- © The Mineralogical Society Of America
Within the large and comprehensive group of oxide minerals (class 4 in the Strunz classification; Strunz and Nickel 2001), the most relevant subgroup in the frame of microporous materials is that of the so-called “tunnel oxides.” This rather generic term historically refers to a number of minerals which, from a chemical point of view, are (mainly) manganese oxides. In nature manganese occurs in three different oxidation states—Mn2+, Mn3+ and Mn4+—with the latter being the dominant form in tunnel oxides. Tetravalent manganese typically has octahedral coordination, and using only [Mn4+O6] building modules linked together via corner- and edge-sharing it is feasible to construct many framework structures. Besides, a set of titanate minerals display the same feature, as might be expected due to the similar crystal-chemical behaviour of Mn4+ and Ti4+ cations. Therefore, this note is devoted to describing the structural principles and arrangements of minerals—and a number of synthetic compounds as well—in which the dominant cations are Mn4+ and Ti4+.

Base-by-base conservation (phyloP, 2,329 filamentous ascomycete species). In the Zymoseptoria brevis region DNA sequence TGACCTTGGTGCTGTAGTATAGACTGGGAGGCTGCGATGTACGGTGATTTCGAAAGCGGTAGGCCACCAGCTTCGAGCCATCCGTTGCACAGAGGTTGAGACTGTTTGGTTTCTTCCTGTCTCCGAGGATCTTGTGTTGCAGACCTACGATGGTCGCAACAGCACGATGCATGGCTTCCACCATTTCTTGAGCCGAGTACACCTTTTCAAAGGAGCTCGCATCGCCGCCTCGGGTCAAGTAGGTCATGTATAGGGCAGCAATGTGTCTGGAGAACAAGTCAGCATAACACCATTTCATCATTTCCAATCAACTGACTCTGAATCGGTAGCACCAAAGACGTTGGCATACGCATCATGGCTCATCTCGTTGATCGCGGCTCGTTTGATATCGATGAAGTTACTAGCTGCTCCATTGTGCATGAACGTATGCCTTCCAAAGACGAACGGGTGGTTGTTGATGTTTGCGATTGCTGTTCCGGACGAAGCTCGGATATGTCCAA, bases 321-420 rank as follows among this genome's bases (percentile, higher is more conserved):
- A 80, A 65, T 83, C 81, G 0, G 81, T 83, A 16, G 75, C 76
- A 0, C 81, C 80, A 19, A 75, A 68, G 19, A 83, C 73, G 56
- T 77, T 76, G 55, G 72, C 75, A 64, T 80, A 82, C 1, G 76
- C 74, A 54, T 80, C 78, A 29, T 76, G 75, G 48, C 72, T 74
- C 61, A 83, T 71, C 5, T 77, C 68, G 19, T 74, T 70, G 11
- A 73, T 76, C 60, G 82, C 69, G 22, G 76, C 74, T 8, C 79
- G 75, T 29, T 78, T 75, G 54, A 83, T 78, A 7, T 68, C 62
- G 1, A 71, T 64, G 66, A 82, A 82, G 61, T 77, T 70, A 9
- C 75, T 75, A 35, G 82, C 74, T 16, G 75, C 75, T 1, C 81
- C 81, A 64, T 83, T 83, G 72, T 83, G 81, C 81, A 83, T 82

Starting from the basic formula of manganese dioxide, Mn4+O2, incorporation of mono- and divalent cations (primarily alkali and alkali earths) within the tunnels of the structures, can be accommodated by partial reduction of manganese. Until recently, there was a considerable uncertainty and lively debate (e.g., Burns et al. 1983; Burns et al. 1985; Giovanoli 1985) concerning the valence of the reduced species and whether Mn2+ or Mn3+ was present. It is now commonly accepted on the basis of several high-quality structural studies that Mn3+ replaces Mn4+. In titaniferous phases, charge balance accompanying the inclusion of tunnel cations is not adjusted by reduction to Ti3+, but through incorporation of Fe3+, V3+ or …